Spotlight Kid poke their heads above
the recording studio trench parapet to talk to Tasty. Rory McGregor
blats out the questions in machine gun fashion:
How did you come together?
This line up arrived after a night in a brothel in Madrid when
six by seven where touring in Europe. They were playing a gig
in the brothel and Rob and Chris M were in the city at the time.
They met up with Chris D, got drunk and talked about getting
a band together and when the time was right they started rehearsing.
Within a couple of months we released the Crystal Dreams EP.
Whatís the story behind the name?
Itís a reference to Captain Beefheart; he was always someone
who did things differently and against the grain. We didnít
realise the problems though of naming your band after a seminal
album by one of the great artists of his generation. Not good
Describe the dynamic of the band; is there a clear
leadership or are democratic to the point of discussing everything?
We all play different parts. Chris and Chris are more involved
in the recording side whereas Rob will sort out gigs and promo.
Matt and Karl have strong opinions on how we want to sound and
where we go forward. We argue all the time because of the importance
of getting it right and we believe in what we are doing. We
tend to have clear roles which make it easier to get on with
Who would you consider your idols?
Lester Bangs, Wes Anderson, Brian Clough and Creation
Who would you consider your contemporaries?
We've recently played with Esben & the Witch, Joy Formidable
and Engineers, bands on Club AC30, like Ringo Deathstar, Exit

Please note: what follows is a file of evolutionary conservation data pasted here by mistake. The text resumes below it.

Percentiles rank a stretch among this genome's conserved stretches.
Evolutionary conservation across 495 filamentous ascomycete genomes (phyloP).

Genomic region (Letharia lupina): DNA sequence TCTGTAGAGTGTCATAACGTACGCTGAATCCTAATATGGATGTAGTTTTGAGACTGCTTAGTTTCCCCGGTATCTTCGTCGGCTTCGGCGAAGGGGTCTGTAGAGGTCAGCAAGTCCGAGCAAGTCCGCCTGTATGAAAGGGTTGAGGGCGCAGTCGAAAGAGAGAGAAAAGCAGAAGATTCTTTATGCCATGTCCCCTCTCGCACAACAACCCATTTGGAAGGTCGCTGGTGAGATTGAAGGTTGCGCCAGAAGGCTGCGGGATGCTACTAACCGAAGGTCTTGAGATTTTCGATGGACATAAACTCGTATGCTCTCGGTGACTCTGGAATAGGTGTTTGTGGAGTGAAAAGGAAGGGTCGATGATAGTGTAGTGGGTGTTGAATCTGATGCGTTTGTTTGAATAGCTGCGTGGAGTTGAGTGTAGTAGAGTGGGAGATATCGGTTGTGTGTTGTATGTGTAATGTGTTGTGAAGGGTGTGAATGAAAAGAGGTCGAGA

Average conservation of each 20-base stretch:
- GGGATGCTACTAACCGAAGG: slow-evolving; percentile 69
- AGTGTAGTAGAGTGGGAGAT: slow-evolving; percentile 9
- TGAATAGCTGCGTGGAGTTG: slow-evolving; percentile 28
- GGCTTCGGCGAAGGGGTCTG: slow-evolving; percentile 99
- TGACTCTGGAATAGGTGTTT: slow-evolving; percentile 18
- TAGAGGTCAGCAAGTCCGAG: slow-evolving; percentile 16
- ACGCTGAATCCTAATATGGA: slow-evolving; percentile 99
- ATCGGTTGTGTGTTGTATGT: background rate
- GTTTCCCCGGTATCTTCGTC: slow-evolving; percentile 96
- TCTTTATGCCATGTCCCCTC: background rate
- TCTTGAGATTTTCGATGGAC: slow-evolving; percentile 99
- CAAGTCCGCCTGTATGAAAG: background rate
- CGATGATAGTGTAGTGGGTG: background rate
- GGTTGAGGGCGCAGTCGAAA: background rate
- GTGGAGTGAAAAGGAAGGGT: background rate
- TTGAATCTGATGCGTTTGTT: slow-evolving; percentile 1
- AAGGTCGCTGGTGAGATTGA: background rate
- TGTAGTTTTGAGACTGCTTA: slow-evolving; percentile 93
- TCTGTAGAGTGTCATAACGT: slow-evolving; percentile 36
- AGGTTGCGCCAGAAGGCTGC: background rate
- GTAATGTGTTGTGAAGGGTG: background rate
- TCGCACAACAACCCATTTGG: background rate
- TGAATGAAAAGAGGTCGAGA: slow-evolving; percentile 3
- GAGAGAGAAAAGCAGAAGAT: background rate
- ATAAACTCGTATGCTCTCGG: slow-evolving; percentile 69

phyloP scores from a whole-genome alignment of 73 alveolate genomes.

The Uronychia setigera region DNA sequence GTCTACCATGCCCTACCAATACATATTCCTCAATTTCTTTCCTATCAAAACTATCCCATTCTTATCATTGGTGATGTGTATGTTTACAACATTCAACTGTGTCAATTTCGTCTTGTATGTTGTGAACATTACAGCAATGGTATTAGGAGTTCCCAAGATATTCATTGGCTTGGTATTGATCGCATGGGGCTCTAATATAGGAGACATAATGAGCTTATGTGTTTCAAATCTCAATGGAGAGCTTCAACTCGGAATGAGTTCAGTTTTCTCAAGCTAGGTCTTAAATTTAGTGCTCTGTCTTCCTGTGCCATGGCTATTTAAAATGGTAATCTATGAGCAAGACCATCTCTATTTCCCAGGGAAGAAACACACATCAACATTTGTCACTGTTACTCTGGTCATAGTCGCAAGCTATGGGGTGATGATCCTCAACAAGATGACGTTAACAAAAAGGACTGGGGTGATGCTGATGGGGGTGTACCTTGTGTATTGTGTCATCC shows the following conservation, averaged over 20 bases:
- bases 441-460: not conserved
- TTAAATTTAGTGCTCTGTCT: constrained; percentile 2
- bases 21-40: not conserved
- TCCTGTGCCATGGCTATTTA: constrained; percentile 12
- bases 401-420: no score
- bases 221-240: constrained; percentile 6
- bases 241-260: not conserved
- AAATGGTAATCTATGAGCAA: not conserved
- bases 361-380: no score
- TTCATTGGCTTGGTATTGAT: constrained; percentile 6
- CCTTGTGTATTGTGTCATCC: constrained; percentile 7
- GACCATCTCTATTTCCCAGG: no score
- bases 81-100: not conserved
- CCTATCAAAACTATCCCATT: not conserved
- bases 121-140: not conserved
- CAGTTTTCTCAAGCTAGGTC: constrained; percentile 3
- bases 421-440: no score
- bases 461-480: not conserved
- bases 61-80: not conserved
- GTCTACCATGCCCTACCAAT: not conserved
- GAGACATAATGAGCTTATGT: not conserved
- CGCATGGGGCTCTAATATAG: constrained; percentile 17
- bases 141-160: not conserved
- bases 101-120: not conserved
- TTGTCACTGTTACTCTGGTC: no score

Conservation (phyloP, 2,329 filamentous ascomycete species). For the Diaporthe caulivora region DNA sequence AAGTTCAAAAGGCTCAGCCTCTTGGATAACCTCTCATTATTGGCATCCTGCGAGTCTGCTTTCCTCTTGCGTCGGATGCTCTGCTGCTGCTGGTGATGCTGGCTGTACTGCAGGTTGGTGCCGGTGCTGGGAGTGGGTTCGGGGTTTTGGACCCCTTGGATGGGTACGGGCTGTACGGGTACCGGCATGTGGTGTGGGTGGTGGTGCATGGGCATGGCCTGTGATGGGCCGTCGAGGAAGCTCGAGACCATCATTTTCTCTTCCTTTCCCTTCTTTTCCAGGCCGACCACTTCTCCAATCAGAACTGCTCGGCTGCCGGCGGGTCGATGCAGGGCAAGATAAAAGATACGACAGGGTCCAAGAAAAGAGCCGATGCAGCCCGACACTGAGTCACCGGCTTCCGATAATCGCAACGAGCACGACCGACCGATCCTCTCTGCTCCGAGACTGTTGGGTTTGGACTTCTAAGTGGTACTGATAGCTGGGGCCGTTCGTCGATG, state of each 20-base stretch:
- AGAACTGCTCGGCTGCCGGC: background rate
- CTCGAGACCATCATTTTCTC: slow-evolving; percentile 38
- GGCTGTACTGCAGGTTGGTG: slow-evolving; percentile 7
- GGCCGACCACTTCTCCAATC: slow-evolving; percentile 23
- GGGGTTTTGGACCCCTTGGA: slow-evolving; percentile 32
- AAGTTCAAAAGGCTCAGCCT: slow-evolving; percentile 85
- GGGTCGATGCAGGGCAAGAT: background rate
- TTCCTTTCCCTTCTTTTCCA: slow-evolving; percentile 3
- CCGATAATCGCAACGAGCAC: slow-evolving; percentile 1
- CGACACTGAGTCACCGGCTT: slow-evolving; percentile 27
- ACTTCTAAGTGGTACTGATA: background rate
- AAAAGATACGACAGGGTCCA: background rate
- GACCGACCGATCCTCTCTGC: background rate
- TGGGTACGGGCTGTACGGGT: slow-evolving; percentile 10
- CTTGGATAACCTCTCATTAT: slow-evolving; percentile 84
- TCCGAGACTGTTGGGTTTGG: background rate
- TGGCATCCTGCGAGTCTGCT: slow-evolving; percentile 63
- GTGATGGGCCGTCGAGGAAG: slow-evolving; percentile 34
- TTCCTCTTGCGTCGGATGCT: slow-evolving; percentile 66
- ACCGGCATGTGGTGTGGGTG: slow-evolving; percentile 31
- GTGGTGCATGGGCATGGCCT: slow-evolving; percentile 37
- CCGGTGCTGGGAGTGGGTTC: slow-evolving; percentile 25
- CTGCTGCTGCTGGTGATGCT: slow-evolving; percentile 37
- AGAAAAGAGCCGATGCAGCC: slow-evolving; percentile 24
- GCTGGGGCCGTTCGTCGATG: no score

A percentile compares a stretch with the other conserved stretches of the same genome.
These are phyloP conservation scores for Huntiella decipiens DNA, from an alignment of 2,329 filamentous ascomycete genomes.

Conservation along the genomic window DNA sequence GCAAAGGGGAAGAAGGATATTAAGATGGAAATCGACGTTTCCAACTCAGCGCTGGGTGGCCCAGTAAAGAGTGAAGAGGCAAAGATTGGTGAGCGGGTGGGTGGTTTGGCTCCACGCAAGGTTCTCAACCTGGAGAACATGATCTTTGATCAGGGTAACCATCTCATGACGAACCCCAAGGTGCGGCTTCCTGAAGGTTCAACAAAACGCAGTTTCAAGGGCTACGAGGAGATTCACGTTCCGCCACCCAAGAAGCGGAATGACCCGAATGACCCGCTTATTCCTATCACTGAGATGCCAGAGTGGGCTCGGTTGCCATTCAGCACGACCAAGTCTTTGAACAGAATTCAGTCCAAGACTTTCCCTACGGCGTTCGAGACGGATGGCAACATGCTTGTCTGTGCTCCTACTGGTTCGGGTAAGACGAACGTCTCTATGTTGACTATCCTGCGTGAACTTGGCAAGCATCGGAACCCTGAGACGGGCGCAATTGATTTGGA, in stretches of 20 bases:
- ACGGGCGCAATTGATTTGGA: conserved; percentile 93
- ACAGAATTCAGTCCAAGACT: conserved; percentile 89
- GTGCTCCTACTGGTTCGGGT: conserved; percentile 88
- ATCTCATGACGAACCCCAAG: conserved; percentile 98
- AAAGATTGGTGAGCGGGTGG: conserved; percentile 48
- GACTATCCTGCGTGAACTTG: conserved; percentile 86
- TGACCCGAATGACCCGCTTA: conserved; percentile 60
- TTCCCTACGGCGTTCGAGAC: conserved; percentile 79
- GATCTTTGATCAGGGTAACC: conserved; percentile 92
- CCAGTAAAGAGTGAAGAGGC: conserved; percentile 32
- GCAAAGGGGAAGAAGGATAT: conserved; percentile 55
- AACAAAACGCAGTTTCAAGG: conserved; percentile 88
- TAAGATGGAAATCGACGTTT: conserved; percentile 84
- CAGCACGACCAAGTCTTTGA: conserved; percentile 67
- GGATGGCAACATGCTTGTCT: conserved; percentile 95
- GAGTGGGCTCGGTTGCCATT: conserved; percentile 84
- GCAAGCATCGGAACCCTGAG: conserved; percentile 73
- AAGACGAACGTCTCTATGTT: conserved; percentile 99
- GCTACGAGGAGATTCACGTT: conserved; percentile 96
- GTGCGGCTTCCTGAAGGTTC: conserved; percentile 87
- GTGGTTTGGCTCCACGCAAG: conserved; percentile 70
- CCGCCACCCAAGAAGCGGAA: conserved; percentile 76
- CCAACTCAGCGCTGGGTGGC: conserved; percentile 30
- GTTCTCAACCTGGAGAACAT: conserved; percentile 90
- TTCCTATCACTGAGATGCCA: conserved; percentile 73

Describe your writing process?
At the end of the summer of last year we had a load of demos,
some from rehearsing as a band others from individual ideas.
We took them into the studio and just dismantled them and restructured
them with guitar layers. When you have three guitarists it means
you can do things differently. We like to experiment with dynamic
Do you prefer playing live, or being the studio? And
is live music there to complement the recording, or vice versa?
We are a live band. We make music to be played loud and in a
big space. When we record we always record live, the album was
recorded in two days. We went into the studio and they mic'ed
it up and hit record; thatís what we wanted. Itís important
to be able to produce it live, and many bands disappoint live,
so we make sure we put on a good show and play well. We never
understand when you hear about bands that prefer to be in the
studio rather than tour - whatís the point?
Best gig ever/worst gig ever?
Last years Summer Sundae was special for us, we were the first
band on and pretty much unheard of. We got to play in a massive
room with a massive sound system and it felt like this is where
we should always be playing, in front of 2000 people every night.
Worst gig - we donít have any. We did travel to Berlin to find
the venue had never heard of us and the promoter, who was supplying
all of the equipment, turned up with a 10 watt practice amp
and half a bass cab. We ended up having to hire out all the
gear from some dodgy local pawnbroker. Gig was amazing though.
What are you listening to at the moment?
Warpaint, Soft Moon, Joy Formidable, PJ Harvey, Tron Soundtrack,
Whatís the band got planned for this year?
We are mixing the album as I type. We are currently in Norwich
at Purple Studios getting the tracks together and we expect
for a release later in the next few months. We will probably
put a single out first but it depends on what happens with touring
commitments. We want to play the festivals and get on some tours.
And finally, the best piece of advice youíve heard?
Donít follow the trend, be a big fish in a little pond. It just
refers to bands that go running down south and yes it can be
good for bands but if you are good then you will be noticed
wherever you are.